Pio Cesare’s Barolo Wines – published in Wine & Dine end 2018
On the mist-covered vine-clad hills of the Piedmonte, you’ll find two of Italy’s most engaging wines – the Barbaresco and Barolo. Grown from the Nebbiolo grape, no less.
Nebbiolo wine flavours
What lies in every bottle is pure poetry. In its youth there is already maturation and complexity. The Nebbiolo grape produces lightly coloured red wines with a huge dose of astringency. The aromas are plentiful – blackberry, strawberry, cherries, raspberries with overtones of herbs, liquorice and roses. Over time, Barbaresco and Barolo wines mature to reveal perfumed aromas and flavours such as truffles, smoke, leather, tar, violets, wild herbs, tobacco, prunes and animal notes – the hallmark of lovingly aged fine wine.
But that’s not all. Choosing when to enjoy your Nebbiolo wine is half the fun.
Traditional, Modern or something in-between?
Some Barbarescos and Barolos are made in the traditional style. Here wine is kept with skins and seeds for two months then aged in big old casks made of chestnut or Slovenian oak called botti. The liquid then slowly oxidizes. What results is a tannic and austere wine, with delightful notes of tar, camphor, leather and more. These bottles are best approached after ten years.
Then there’s the ‘New Wave’ Barbaresco and Barolo. Made in the modern style, with fruit flavour intact, the wine is aged for a shorter period in new small oak barrels and/or a blend of new and old oak (French and Slovenian).
With climate change, producers of the New Wave claim that being able to harvest ripe grapes means that the traditional method of extended maceration is no longer necessary. The resulting wines have creamy, fruity-sweet New World characteristic coupled with vanilla, smoke and spice overtones imparted by the barrels. Best of all, one does not have to wait too long for the wines to confer gratification.
Then there’s the middle-ground winemakers. Several producers felt that the New Wave style approach led to Barolos and Barbarescos being undistinguishable from other New World wines. They began to use production methods which incorporate the traditional and the modern. Wines are aged in both the botti and barrique. You may surmise that this style incorporates the best of the worlds.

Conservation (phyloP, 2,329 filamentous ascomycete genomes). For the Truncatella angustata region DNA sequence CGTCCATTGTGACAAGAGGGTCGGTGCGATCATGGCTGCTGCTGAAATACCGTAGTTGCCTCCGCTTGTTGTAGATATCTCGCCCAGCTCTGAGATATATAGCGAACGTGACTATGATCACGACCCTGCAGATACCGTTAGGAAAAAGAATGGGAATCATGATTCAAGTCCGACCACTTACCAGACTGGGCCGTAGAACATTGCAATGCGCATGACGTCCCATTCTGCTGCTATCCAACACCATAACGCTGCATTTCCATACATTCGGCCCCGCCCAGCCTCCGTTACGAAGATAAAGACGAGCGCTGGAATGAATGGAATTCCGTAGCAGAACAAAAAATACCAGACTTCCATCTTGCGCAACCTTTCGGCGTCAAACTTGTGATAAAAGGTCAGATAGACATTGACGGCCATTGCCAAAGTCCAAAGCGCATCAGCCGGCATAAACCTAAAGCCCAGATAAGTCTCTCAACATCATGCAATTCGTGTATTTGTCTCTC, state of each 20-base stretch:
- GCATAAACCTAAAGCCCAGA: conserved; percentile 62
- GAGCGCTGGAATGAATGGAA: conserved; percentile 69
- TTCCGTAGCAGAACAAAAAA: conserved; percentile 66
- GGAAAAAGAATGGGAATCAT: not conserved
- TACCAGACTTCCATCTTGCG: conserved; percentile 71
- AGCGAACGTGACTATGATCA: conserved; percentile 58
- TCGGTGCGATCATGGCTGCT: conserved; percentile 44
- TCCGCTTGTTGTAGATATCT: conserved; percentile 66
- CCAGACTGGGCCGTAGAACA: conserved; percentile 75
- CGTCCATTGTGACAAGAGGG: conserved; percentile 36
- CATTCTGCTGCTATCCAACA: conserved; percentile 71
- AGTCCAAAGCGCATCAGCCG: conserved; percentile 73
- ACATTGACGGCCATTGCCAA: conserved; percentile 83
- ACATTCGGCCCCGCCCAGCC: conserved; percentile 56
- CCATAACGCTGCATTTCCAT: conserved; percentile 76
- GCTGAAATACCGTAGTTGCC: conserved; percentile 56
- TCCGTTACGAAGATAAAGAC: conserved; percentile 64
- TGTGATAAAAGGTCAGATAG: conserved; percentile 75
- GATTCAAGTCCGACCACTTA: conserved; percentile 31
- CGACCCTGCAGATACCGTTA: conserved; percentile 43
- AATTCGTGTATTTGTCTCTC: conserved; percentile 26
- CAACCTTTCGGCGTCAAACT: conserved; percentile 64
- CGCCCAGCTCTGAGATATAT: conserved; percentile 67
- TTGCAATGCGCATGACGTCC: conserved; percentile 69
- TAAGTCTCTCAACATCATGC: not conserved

Pio Cesare is one such producer and estate of the latest category. Grapes still go through a relatively long maceration, pre- and post- fermentation; but ageing is both in small barriques (composed off 1/3rd new, 1/3rd one year old and 1/3rd two year old) as well as in the traditional botti.
Recently, fourth generation Pio Boffa was in Singapore to present ‘An insight into Pio Cesare Single Vineyards, Blends and Barrel Samples’.
Pio Cesare dates back to 1881 and in historical terms, is as traditional as you get. In those days, every Piedmont family each had their secret recipe of how to produce wine. Grapes were purchased from vineyards in various parts of the region. For example, if grapes came from the western hills of Barolo, they were grown on sandy light soil with some stones. The resulting wine would have a certain finesse, with softer tannins and is often approachable early. If grapes were grown on the limestone compact soils of the eastern hills, the wines will be concentrated and have heftier tannins. Wines would be long ageing.
Yet soils are not the only distinguishing factor. Research has revealed that microclimate is another variant. The western commune of La Morra offers wines that are often fruity and elegant, thanks to the moderating influence (warmth) of the river nearby.
And in the east, Serralunga d’Alba and Monteforte d’Alba, the commune wines are perfumed but big and tannic, the result of a colder growing area.